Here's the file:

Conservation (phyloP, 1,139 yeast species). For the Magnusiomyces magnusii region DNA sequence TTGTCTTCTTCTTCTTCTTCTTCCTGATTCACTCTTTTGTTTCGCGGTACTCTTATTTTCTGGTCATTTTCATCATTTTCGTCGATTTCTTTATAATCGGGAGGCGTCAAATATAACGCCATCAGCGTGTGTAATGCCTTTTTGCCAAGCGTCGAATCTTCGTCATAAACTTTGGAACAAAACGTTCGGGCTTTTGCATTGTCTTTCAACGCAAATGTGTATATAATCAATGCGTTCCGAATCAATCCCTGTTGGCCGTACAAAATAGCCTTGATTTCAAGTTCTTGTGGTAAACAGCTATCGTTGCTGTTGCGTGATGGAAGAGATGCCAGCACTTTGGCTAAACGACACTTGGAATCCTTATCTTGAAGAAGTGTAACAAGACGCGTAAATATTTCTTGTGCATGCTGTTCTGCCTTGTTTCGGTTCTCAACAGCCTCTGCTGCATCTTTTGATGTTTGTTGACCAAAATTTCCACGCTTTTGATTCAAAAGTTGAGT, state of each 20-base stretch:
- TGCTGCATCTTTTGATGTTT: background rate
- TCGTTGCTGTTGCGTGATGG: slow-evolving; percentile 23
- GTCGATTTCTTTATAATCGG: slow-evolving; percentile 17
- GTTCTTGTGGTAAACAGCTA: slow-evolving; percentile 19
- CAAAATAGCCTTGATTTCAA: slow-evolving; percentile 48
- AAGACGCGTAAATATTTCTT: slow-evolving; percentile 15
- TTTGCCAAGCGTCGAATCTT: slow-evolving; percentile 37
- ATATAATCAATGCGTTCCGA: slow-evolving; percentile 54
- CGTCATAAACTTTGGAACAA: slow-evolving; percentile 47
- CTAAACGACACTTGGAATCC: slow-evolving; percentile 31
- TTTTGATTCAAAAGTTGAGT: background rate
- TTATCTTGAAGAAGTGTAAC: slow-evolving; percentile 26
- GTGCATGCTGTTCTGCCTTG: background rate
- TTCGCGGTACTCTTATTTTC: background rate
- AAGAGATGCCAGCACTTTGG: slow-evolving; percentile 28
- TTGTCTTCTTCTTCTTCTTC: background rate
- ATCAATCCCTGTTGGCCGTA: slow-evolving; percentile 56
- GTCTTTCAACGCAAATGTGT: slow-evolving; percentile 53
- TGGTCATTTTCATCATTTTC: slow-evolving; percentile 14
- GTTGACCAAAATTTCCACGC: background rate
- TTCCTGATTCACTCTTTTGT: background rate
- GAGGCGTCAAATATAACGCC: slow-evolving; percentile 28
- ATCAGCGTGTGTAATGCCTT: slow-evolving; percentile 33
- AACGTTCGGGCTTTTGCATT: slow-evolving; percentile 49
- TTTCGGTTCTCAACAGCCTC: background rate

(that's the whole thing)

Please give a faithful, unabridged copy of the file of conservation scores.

Conservation (phyloP, 1,139 yeast species). For the Magnusiomyces magnusii region DNA sequence TTGTCTTCTTCTTCTTCTTCTTCCTGATTCACTCTTTTGTTTCGCGGTACTCTTATTTTCTGGTCATTTTCATCATTTTCGTCGATTTCTTTATAATCGGGAGGCGTCAAATATAACGCCATCAGCGTGTGTAATGCCTTTTTGCCAAGCGTCGAATCTTCGTCATAAACTTTGGAACAAAACGTTCGGGCTTTTGCATTGTCTTTCAACGCAAATGTGTATATAATCAATGCGTTCCGAATCAATCCCTGTTGGCCGTACAAAATAGCCTTGATTTCAAGTTCTTGTGGTAAACAGCTATCGTTGCTGTTGCGTGATGGAAGAGATGCCAGCACTTTGGCTAAACGACACTTGGAATCCTTATCTTGAAGAAGTGTAACAAGACGCGTAAATATTTCTTGTGCATGCTGTTCTGCCTTGTTTCGGTTCTCAACAGCCTCTGCTGCATCTTTTGATGTTTGTTGACCAAAATTTCCACGCTTTTGATTCAAAAGTTGAGT, state of each 20-base stretch:
- TGCTGCATCTTTTGATGTTT: background rate
- TCGTTGCTGTTGCGTGATGG: slow-evolving; percentile 23
- GTCGATTTCTTTATAATCGG: slow-evolving; percentile 17
- GTTCTTGTGGTAAACAGCTA: slow-evolving; percentile 19
- CAAAATAGCCTTGATTTCAA: slow-evolving; percentile 48
- AAGACGCGTAAATATTTCTT: slow-evolving; percentile 15
- TTTGCCAAGCGTCGAATCTT: slow-evolving; percentile 37
- ATATAATCAATGCGTTCCGA: slow-evolving; percentile 54
- CGTCATAAACTTTGGAACAA: slow-evolving; percentile 47
- CTAAACGACACTTGGAATCC: slow-evolving; percentile 31
- TTTTGATTCAAAAGTTGAGT: background rate
- TTATCTTGAAGAAGTGTAAC: slow-evolving; percentile 26
- GTGCATGCTGTTCTGCCTTG: background rate
- TTCGCGGTACTCTTATTTTC: background rate
- AAGAGATGCCAGCACTTTGG: slow-evolving; percentile 28
- TTGTCTTCTTCTTCTTCTTC: background rate
- ATCAATCCCTGTTGGCCGTA: slow-evolving; percentile 56
- GTCTTTCAACGCAAATGTGT: slow-evolving; percentile 53
- TGGTCATTTTCATCATTTTC: slow-evolving; percentile 14
- GTTGACCAAAATTTCCACGC: background rate
- TTCCTGATTCACTCTTTTGT: background rate
- GAGGCGTCAAATATAACGCC: slow-evolving; percentile 28
- ATCAGCGTGTGTAATGCCTT: slow-evolving; percentile 33
- AACGTTCGGGCTTTTGCATT: slow-evolving; percentile 49
- TTTCGGTTCTCAACAGCCTC: background rate